The Yei and Traditional Navajo Healing
- In the Navajo cosmology there are two forces, human (Dineh or Navajo) and divine (the Yei or "Holy People"). Both are governed by a set of rules as expressed in their origin histories (i.e. Spider Woman, as the provider of the loom her symbol (+) is prevelent in Navajo carpets, Monster Slayer, protector of the Dineh, and central figure in the Enemyway ceremony) and if one abides by those rules they will be safe. And if not, the Yei, who have great powers, must be supplicated, convinced or coerced through a medicine man (hitaalii), to return beauty and set things in harmony, hozho (Witherspoon, 338; Dutton, 89).
- Navajo traditional healing is a very complex rich combination of their histories, traditions, songs and symbolic natural elements (either consumed or employed in sand paintings). There exist over 58 distinct ceremonies with more than five hundred chants and corresponding sand paintings, tailored by the medicine man for each unique patient.
- "The sand painting is not just to be seen but absorbed. When absorbed, its beauty and harmony heal body and mind.... The Navajo do not "look" for beauty and harmony; they absorb and immerse themselves in it. When it is disrrupted, they reformulate it; when it is lost, they restore it; when it is diminished, they renew it, when it is present, they celebrate it." (Witherspoon 338)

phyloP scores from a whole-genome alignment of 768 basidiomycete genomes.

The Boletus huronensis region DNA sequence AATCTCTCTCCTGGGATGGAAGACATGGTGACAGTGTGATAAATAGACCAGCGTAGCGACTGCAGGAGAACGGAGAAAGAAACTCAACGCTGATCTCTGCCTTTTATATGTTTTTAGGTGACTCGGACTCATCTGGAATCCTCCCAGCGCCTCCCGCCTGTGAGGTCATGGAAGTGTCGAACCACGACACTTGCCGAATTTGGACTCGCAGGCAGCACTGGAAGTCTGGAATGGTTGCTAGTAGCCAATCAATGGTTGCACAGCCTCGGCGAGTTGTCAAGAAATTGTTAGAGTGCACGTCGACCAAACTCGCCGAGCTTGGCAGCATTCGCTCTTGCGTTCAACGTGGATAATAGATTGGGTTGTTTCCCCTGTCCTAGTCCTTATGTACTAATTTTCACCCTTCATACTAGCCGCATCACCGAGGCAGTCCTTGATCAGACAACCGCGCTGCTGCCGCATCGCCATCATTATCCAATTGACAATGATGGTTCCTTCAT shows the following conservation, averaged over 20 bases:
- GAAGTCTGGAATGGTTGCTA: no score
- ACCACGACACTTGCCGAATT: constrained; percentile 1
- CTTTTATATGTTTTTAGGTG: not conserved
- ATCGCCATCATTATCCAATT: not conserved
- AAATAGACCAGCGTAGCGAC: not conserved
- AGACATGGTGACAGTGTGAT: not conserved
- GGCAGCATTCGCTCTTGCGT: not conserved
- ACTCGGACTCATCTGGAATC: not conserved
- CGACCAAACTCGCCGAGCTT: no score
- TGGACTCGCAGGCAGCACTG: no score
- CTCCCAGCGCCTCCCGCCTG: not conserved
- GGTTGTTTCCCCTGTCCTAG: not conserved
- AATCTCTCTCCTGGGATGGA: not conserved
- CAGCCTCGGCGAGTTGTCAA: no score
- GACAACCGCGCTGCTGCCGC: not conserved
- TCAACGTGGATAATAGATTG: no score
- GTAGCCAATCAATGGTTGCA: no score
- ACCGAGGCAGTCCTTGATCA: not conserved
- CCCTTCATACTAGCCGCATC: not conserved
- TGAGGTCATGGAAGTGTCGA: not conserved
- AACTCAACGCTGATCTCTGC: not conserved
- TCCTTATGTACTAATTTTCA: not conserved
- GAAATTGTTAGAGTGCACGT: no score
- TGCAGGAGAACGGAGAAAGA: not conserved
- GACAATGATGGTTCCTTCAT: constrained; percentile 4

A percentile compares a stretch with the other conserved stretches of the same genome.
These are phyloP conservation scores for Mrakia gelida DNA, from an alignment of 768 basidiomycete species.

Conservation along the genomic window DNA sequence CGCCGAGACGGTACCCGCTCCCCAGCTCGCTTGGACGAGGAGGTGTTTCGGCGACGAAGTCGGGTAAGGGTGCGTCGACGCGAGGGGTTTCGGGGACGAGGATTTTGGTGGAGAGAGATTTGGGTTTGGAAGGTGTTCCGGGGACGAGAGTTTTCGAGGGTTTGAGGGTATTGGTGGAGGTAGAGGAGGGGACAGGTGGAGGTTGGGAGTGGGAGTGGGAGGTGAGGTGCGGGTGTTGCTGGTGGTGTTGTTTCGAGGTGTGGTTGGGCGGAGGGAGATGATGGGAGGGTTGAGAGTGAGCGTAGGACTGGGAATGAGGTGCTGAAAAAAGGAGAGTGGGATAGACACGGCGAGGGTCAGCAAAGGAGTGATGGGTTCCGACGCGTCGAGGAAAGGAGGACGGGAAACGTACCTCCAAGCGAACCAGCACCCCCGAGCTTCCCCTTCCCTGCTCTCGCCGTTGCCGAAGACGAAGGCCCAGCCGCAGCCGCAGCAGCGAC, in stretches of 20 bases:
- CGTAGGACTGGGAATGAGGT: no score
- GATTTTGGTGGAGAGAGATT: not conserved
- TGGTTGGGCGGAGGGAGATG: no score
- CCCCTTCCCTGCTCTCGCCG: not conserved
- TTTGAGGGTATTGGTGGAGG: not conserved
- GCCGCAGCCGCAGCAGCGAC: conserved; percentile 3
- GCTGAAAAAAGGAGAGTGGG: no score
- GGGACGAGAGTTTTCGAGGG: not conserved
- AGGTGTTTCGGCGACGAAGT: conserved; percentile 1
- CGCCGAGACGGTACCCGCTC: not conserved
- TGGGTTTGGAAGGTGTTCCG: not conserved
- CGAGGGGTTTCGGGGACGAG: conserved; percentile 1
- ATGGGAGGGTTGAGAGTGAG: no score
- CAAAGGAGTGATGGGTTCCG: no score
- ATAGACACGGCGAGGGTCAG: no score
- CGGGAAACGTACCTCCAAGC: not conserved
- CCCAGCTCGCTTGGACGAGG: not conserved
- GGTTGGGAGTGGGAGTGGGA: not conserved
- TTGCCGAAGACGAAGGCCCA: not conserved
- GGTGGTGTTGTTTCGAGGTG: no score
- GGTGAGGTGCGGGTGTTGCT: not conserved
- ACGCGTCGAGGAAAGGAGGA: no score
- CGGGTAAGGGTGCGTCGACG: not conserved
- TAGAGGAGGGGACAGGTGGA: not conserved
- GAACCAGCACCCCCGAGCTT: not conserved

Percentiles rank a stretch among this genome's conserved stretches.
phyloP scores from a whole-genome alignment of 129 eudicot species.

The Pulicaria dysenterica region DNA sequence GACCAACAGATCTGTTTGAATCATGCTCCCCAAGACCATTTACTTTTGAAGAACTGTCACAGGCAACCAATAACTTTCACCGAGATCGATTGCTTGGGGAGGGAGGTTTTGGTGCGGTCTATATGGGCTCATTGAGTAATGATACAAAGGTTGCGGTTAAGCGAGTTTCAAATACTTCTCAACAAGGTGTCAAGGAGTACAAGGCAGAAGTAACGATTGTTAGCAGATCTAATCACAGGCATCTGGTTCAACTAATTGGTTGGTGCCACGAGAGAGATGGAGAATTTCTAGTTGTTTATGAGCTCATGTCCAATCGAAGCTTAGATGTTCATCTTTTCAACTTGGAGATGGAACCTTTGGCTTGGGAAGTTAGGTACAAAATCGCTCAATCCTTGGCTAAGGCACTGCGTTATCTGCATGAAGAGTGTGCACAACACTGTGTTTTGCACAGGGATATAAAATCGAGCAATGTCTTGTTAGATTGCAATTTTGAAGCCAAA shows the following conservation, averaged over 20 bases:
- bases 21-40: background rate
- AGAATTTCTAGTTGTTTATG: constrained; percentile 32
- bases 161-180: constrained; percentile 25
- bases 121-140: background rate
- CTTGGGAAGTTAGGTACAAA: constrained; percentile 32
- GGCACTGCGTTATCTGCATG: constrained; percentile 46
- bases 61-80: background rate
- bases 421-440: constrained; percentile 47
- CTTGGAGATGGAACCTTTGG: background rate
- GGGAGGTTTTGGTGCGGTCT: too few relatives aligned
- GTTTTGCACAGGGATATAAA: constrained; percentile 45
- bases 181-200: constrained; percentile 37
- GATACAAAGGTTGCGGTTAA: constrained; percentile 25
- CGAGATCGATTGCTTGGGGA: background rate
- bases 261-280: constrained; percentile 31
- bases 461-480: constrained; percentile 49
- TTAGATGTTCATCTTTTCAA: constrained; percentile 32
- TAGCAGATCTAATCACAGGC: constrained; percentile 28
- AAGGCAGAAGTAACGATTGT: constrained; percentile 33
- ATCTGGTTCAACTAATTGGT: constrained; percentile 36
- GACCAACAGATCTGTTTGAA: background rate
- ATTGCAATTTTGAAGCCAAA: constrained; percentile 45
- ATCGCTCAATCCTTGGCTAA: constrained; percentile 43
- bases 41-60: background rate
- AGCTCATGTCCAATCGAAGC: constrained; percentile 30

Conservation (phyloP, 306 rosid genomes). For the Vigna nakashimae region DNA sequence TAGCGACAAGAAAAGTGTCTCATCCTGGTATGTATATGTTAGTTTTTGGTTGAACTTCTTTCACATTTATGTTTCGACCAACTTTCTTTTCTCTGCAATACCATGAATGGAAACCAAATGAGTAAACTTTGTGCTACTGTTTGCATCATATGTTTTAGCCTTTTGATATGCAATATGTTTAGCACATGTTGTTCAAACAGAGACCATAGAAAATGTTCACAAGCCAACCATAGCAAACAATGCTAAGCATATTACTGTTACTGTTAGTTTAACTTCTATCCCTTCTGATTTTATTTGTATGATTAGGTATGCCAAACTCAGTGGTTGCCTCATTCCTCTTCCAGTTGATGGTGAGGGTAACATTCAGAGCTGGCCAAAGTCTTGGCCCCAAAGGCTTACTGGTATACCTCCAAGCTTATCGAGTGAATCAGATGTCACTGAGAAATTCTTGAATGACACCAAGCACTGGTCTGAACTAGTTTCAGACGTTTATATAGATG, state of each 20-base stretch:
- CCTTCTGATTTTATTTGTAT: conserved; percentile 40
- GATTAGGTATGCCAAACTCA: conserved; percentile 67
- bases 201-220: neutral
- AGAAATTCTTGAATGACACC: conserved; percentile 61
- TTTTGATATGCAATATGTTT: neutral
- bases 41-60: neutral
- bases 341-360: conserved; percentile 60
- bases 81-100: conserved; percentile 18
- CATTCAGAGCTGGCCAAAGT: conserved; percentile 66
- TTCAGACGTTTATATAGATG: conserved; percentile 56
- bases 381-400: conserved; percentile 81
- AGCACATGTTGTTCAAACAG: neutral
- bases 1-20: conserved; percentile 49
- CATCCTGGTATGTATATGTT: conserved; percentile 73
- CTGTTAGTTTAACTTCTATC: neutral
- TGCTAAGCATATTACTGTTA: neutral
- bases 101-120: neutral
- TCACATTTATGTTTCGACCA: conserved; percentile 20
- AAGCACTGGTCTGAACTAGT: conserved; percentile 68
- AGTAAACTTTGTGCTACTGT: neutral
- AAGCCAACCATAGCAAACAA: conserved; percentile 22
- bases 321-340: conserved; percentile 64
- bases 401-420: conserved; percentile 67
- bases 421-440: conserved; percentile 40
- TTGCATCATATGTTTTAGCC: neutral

- Ceremonies, especially exorcisms, are usually conducted privately in a hogan between the hitaalii and the patient. Upon completion, the patient departs, and the medicine man deconstructs the sand painting in the order it was made, and places the material to the north of the hogan. (Dutton, 91).
- The Blessing Way is a blessing ceremony given to departing warriors seeking their safe return; and is again perfomed in thanks for their safe return. They depart with sacred pollen to use in prayer while they are away from Dinetah.
- Evilway is an exorcism performed to dispel evil. Enemyway is a specific excorism to cure Navajo who are ill because they are hainted by the ghosts of dead Ana'i, or non-Navajo.
- Most ceremonies, especially the Enemyway, is followed by a Squaw Dance, which also serves as a social event welcoming back into the community, the newly cleansed warrior.
- Even if not haunted, a Navajo veteran will usually under go a ceremony, especially if they had killed the enemy (i.e. sweat lodge with elders).
- Navajo rugs and baskets are "more permenent" depictions of the symbols and stories depicted in the sandpaintings used with the healing ceremonies.